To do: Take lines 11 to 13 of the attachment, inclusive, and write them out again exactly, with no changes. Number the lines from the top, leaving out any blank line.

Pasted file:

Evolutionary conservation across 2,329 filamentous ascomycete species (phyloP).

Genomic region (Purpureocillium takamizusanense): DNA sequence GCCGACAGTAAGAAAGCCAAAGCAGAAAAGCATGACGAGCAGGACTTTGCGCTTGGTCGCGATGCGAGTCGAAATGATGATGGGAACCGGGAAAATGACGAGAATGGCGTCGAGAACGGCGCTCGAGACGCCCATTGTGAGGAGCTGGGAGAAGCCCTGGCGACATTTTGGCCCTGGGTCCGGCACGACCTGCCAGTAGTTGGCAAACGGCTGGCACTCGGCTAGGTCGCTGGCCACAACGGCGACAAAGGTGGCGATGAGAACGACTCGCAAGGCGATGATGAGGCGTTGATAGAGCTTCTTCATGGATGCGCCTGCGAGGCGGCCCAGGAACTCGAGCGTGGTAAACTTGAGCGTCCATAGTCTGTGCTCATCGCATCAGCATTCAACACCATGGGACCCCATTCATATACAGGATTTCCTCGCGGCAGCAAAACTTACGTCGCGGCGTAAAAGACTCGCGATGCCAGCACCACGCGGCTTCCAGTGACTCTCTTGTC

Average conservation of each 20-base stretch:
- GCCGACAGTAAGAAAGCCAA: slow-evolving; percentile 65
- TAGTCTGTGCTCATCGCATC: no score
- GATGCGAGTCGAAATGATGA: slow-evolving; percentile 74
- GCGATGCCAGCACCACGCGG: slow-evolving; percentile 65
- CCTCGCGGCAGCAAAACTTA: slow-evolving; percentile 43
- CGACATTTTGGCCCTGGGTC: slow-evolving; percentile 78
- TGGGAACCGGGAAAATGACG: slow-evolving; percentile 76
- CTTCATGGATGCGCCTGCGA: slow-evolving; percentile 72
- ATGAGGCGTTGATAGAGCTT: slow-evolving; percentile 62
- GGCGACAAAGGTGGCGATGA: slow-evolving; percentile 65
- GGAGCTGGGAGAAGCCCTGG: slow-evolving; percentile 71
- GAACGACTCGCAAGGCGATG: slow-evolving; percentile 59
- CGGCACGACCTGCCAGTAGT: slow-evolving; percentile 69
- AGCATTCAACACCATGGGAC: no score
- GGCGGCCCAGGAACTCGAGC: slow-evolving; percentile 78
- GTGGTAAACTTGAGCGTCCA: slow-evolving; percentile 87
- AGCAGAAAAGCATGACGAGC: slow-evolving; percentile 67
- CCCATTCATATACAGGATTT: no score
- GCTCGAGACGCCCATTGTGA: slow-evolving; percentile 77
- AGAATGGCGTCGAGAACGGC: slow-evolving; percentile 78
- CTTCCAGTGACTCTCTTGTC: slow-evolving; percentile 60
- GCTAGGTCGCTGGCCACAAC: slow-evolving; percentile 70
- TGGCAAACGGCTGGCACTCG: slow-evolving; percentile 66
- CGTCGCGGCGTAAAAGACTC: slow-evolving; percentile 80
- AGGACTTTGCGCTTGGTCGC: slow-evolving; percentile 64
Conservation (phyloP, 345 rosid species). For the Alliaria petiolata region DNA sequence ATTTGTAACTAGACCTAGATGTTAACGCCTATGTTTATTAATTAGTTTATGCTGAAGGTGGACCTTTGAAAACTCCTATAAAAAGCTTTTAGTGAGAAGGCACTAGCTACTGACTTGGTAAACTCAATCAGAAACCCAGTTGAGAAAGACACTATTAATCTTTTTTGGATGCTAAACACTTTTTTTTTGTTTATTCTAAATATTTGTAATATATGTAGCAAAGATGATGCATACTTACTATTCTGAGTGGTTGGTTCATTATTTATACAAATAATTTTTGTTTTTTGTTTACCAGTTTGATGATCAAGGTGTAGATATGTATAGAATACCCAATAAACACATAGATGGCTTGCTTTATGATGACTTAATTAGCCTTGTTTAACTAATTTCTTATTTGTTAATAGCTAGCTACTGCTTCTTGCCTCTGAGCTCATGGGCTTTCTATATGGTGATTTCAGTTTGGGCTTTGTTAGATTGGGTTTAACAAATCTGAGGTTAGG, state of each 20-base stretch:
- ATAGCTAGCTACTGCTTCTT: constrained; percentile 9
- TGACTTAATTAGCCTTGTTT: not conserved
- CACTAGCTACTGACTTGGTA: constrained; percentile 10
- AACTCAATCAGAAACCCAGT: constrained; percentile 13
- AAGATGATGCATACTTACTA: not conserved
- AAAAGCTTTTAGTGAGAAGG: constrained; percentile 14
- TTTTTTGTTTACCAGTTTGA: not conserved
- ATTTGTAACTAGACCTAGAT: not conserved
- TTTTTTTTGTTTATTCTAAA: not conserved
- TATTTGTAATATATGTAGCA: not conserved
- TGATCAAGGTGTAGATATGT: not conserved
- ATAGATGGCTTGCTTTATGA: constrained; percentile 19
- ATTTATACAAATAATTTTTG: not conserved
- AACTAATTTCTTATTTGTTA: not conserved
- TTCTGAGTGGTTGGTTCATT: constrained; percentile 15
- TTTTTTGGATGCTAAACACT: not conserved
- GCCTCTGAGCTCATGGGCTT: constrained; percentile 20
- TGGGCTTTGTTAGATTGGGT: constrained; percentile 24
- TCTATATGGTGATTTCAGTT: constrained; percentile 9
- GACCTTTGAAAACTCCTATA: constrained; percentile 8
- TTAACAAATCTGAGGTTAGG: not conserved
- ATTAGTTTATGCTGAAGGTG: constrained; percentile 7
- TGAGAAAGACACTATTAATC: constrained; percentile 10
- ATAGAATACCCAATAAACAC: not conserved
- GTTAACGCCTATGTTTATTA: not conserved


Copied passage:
- CTTCATGGATGCGCCTGCGA: slow-evolving; percentile 72
- ATGAGGCGTTGATAGAGCTT: slow-evolving; percentile 62
- GGCGACAAAGGTGGCGATGA: slow-evolving; percentile 65